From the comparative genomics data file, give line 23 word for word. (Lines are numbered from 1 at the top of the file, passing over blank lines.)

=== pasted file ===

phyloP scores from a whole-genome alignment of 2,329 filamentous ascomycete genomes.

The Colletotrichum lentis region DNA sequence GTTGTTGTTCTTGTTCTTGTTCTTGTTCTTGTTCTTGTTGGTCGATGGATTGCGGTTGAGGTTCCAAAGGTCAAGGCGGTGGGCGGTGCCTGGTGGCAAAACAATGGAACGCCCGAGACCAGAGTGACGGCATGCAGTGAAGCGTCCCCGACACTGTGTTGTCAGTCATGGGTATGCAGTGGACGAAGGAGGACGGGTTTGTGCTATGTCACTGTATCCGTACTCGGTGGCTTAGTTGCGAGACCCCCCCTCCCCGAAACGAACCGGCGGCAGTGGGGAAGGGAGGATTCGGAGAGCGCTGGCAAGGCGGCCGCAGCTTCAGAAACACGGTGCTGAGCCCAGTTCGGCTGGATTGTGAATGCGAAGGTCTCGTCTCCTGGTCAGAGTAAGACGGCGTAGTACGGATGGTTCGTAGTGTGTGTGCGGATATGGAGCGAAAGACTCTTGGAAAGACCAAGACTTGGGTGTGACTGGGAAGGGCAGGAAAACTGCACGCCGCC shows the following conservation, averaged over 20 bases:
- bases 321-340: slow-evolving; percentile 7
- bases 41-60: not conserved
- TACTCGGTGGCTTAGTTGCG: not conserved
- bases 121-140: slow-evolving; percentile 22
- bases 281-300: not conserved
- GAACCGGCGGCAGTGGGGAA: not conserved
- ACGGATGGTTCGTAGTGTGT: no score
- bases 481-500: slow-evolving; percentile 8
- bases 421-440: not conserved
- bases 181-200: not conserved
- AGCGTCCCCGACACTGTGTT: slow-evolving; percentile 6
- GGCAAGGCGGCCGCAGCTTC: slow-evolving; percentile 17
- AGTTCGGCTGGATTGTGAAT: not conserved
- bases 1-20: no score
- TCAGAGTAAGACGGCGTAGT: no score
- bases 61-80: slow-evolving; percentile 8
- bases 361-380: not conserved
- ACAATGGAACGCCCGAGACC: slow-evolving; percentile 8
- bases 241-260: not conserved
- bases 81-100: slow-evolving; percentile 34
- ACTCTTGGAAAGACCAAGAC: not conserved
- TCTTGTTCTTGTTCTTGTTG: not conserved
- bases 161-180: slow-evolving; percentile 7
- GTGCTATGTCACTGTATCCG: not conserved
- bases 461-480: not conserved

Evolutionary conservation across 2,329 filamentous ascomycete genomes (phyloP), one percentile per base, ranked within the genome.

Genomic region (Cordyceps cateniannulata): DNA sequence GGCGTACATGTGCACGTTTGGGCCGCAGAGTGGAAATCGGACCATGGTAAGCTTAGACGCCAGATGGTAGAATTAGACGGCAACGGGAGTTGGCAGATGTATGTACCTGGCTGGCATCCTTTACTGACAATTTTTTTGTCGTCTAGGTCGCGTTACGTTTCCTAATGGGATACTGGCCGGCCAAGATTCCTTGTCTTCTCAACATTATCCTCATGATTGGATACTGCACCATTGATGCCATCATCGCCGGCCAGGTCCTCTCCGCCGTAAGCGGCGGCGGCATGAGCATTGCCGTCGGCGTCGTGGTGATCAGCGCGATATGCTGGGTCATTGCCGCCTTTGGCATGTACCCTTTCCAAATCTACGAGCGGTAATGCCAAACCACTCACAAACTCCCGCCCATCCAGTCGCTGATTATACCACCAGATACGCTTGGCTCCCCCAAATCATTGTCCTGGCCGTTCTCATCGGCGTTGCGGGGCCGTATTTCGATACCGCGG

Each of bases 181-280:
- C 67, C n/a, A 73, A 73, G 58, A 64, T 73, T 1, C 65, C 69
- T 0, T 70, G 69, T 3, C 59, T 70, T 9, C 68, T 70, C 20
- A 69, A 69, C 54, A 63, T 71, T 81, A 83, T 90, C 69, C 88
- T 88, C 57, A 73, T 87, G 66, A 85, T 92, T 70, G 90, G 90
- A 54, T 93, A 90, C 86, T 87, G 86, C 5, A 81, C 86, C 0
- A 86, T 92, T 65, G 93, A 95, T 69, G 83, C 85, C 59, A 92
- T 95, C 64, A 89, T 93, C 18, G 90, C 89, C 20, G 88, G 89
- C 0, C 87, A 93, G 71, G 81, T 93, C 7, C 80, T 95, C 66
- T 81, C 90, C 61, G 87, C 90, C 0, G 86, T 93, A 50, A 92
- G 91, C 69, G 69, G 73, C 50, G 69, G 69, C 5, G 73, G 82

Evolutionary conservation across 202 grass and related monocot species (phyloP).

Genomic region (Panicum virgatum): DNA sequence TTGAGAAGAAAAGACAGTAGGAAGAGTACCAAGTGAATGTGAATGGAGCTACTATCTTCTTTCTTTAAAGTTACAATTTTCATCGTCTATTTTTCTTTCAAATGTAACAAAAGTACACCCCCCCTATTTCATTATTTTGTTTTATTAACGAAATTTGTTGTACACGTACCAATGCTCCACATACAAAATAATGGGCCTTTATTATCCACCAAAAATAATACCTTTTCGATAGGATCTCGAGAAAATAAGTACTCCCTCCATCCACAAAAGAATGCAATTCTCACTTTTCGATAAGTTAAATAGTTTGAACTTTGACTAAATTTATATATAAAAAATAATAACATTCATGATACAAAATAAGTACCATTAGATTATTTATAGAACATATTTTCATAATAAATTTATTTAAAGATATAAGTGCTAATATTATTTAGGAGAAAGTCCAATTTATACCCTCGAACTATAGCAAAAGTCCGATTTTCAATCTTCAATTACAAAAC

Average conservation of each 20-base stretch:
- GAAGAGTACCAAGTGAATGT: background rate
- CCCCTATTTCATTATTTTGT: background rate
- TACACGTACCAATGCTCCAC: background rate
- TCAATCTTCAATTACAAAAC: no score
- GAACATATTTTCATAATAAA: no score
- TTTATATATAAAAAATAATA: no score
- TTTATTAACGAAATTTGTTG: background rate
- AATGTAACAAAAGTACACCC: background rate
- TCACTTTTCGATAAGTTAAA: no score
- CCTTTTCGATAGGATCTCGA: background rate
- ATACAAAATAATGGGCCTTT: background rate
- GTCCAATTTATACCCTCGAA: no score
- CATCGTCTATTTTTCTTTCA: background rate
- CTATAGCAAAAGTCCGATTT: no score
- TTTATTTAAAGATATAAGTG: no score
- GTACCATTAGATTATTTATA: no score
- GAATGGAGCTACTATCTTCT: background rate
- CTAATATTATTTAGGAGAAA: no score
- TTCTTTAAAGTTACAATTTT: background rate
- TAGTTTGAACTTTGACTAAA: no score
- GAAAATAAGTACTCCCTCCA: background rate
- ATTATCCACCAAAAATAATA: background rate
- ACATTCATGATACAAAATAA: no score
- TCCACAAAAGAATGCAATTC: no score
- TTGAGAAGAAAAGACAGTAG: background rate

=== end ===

- ACTCTTGGAAAGACCAAGAC: not conserved